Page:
The Water Resources Development Act of 2016 passed the Senate Sept. 15 by a vote of 95 to 3.
The American Soybean Association voiced their support for the enactment of the two-year WRDA reauthorization bill, noting reforms and achievements of the WRDA bill enacted in 2014.
“Of most interest to soybean farmers are the authorizations provided for inland waterways navigation and harbor deepening projects. The authorizations are still subject to annual appropriations to allow the funds to be executed and implemented by the Corps of Engineers,” the ASA said in a news release.
Projects for the 2016 WRDA include annual authorization of $25 million for dredging activities on shallow draft ports located on the inland Mississippi River; a feasibility study regarding deepening the channel approaches on the Mississippi River Ship Channel, from the U.S. Gulf to Baton Rouge, La.; and increased funding for debris removal on rivers for commercial and recreation purposes.
Other aspects of the legislation include funding to address drinking water contamination in Flint, Mich. Funding is also authorized for restoration of U.S. water bodies and ecosystems.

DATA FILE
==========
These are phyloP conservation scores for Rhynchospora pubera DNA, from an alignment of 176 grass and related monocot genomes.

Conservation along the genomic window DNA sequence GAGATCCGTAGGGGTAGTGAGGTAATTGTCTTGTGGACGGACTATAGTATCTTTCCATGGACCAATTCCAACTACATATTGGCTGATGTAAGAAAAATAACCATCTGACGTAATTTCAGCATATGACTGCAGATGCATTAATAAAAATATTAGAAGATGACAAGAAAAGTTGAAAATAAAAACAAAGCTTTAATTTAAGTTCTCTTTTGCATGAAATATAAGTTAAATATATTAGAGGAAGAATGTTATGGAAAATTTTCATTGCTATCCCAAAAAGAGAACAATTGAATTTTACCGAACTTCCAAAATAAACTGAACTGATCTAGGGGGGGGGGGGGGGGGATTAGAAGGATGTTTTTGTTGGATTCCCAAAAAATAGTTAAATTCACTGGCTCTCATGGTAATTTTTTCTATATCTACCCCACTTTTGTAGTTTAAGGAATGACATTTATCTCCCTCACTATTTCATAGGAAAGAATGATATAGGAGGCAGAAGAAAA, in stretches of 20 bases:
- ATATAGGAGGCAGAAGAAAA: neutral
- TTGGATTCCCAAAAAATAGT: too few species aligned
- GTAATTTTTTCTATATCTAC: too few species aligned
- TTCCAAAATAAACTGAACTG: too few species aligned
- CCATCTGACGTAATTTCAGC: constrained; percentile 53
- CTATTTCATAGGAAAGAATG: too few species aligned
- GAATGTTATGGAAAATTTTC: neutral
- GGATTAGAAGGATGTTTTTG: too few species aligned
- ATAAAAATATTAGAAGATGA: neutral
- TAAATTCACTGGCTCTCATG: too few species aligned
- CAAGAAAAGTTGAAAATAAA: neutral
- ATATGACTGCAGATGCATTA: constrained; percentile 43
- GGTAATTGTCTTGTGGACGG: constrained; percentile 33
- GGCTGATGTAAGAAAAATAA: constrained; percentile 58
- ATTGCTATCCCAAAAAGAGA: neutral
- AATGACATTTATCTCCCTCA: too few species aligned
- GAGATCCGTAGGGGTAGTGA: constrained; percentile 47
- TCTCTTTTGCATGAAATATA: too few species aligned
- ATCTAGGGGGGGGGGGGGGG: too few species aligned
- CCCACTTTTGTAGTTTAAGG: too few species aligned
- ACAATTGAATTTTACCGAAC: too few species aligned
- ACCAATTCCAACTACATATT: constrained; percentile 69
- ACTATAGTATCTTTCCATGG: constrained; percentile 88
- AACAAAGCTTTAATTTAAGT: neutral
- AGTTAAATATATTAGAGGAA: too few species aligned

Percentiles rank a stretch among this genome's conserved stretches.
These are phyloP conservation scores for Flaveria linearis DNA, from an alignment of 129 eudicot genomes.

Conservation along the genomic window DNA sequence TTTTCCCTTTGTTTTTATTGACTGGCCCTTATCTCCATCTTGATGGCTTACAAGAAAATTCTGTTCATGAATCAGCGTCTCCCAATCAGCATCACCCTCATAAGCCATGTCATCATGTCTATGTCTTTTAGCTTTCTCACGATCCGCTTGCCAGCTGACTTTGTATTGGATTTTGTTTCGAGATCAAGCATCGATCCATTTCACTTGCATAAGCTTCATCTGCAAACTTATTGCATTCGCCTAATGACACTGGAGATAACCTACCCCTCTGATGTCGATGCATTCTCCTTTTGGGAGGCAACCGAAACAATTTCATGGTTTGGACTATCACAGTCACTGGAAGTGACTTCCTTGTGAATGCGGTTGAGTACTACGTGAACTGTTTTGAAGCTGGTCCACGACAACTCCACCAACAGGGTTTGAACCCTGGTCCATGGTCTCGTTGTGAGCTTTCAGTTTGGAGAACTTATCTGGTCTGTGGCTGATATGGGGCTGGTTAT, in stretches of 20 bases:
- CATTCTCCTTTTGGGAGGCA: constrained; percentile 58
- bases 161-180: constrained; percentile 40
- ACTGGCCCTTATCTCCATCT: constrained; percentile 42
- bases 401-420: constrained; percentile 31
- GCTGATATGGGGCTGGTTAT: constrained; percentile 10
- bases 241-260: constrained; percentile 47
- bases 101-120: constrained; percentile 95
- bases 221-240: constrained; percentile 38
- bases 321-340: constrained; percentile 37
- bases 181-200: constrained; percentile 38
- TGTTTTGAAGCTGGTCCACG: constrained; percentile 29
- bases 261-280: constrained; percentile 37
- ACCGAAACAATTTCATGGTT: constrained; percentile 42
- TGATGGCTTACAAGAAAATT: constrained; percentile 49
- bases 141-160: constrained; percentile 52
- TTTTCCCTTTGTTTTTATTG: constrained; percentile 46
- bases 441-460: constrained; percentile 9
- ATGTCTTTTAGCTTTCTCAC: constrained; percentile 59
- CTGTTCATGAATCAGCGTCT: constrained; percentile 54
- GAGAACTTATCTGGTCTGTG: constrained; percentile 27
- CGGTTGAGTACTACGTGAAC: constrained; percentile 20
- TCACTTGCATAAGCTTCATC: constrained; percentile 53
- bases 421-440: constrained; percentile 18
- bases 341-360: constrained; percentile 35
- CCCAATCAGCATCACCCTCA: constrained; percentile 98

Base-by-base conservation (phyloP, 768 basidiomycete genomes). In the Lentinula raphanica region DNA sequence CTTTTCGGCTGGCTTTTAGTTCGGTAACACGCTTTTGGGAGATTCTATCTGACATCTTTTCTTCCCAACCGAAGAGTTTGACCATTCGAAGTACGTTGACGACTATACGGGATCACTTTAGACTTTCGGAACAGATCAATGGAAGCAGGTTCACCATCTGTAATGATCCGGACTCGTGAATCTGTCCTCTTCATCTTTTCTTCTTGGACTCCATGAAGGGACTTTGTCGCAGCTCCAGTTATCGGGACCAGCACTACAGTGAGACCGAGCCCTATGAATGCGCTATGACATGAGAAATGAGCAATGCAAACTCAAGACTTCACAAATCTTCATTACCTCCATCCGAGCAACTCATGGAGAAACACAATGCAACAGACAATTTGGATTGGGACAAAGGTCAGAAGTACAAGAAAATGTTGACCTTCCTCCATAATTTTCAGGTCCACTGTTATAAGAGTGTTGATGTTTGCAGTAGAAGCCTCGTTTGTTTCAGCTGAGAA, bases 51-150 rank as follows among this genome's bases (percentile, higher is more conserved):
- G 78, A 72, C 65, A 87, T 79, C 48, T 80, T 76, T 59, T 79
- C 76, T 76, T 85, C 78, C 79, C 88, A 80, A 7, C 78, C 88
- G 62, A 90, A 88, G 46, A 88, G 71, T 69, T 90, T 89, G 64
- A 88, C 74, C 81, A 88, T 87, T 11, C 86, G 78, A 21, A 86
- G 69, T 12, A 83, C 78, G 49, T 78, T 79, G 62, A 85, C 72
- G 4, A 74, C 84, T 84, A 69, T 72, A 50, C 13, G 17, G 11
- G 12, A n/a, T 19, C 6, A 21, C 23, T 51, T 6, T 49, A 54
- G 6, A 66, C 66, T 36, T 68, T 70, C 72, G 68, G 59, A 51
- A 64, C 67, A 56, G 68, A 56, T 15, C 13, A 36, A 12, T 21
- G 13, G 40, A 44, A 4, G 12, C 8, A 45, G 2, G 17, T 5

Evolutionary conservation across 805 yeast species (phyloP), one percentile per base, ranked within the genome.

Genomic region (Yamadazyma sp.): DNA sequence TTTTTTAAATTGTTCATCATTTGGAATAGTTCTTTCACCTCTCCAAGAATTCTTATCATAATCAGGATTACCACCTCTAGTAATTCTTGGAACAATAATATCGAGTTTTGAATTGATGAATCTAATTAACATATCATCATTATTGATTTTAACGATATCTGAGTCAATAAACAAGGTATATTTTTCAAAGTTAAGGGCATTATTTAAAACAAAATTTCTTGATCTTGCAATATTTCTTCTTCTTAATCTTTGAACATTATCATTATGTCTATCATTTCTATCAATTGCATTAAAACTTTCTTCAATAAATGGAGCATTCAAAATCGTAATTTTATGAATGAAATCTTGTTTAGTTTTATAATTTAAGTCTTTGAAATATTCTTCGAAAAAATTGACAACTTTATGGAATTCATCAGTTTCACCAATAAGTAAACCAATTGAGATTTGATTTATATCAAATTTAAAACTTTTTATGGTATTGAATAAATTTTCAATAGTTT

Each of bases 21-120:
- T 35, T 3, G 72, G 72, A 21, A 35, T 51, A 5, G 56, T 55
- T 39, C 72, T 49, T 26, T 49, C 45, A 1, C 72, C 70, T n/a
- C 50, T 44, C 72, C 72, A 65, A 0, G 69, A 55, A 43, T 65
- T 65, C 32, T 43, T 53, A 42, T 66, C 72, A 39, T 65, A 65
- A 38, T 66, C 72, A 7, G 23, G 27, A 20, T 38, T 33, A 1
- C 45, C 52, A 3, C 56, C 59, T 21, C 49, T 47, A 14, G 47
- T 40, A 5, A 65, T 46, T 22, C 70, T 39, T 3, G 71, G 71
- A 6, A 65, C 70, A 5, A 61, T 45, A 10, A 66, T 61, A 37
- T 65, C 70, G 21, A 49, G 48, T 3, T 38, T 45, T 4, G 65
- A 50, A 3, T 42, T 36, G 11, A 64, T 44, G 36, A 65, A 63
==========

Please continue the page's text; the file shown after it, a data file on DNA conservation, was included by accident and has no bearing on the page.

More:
According to the ASA, the House Transportation & Infrastructure Committee passed their own version of bill in May and Committee Chair Bill Shuster has indicated his hope to get their version of the WRDA bill (HR 5303) on the House floor next week.
Mike Steenhoek, executive director of Soy Transportation Coalition, said inland waterway stakeholders have been holding out hope that “in the midst of a very acrimonious and dysfunctional atmosphere in Washington D.C.,” a handful of helpful things could be done this year — passage of WRDA being one of them.
Steenhoek said the group was pleased to see WRDA pass by such an overwhelming, bipartisan margin and expressed hope the House would act quickly as well.
He said getting the WRDA back on a two-year renewal time frame is helpful given the momentum needed to keep focus on the inland waterway system.
“Barge transport is out of sight, therefore it’s out of mind,” Steenhoek said.
Without visiting the rivers, it’s easy for policymakers to develop an ignorance of the needs of the inland waterway system, he said.